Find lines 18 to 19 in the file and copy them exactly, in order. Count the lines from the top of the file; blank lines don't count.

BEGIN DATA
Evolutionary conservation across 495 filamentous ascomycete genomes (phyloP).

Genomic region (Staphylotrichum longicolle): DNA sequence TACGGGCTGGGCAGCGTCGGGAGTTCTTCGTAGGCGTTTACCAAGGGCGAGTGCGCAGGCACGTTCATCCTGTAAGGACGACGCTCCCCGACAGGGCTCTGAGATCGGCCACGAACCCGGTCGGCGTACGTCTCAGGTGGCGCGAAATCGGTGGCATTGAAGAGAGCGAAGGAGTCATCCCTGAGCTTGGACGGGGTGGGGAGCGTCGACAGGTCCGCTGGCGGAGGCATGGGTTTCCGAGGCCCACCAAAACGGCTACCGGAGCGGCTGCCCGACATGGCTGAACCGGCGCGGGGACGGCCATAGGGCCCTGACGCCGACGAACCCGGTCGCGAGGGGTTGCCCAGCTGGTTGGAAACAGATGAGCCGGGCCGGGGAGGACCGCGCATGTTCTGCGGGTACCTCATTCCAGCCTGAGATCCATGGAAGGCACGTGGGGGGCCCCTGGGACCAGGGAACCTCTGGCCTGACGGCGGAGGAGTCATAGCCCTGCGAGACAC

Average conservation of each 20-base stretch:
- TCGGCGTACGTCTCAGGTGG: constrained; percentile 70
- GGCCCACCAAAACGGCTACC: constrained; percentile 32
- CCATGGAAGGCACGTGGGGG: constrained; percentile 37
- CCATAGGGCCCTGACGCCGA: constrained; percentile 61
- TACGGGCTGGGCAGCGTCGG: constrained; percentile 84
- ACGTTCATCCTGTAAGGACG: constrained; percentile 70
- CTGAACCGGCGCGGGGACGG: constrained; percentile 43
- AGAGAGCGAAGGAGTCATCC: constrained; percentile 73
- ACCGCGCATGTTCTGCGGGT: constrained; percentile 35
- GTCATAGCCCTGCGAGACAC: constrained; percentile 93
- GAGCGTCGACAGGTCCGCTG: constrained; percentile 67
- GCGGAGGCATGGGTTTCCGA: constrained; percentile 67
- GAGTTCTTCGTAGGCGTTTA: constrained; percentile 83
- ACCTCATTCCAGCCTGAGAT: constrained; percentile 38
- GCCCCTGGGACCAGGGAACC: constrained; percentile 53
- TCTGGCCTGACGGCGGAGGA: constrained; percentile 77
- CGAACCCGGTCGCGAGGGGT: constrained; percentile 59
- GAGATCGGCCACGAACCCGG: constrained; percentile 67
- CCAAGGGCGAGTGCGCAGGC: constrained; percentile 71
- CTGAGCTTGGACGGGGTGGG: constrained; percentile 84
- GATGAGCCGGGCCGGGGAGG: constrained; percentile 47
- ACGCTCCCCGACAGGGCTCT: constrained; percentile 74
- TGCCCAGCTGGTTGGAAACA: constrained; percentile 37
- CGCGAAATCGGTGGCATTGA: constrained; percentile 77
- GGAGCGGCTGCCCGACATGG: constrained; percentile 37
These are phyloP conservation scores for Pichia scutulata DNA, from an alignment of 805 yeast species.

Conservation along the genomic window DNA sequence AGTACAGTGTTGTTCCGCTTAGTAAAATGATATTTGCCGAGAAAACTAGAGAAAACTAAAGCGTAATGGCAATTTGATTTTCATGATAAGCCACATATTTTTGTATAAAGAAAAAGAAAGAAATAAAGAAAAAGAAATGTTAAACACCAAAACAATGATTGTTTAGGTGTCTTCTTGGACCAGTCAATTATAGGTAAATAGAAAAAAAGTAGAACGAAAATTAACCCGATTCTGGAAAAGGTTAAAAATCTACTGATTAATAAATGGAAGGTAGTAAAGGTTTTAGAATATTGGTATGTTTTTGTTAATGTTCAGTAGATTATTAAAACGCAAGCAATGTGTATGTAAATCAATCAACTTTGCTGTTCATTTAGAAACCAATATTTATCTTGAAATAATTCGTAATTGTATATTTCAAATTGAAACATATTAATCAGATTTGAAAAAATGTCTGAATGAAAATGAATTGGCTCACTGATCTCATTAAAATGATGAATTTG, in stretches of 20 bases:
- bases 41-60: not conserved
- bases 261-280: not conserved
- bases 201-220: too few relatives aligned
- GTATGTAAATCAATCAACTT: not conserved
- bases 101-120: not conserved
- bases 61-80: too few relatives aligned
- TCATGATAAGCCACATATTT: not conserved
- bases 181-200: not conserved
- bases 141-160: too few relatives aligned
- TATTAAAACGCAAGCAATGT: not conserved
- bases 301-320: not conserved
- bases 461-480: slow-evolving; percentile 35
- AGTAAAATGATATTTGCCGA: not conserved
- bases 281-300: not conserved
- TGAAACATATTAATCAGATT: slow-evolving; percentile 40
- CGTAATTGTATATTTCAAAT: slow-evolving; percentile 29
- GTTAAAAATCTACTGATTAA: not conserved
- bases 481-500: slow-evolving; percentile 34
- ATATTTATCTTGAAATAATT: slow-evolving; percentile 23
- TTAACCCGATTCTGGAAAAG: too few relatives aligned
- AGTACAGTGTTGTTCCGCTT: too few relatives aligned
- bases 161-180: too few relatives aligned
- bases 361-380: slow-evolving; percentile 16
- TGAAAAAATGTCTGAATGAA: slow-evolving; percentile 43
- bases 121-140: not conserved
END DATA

- GCCCCTGGGACCAGGGAACC: constrained; percentile 53
- TCTGGCCTGACGGCGGAGGA: constrained; percentile 77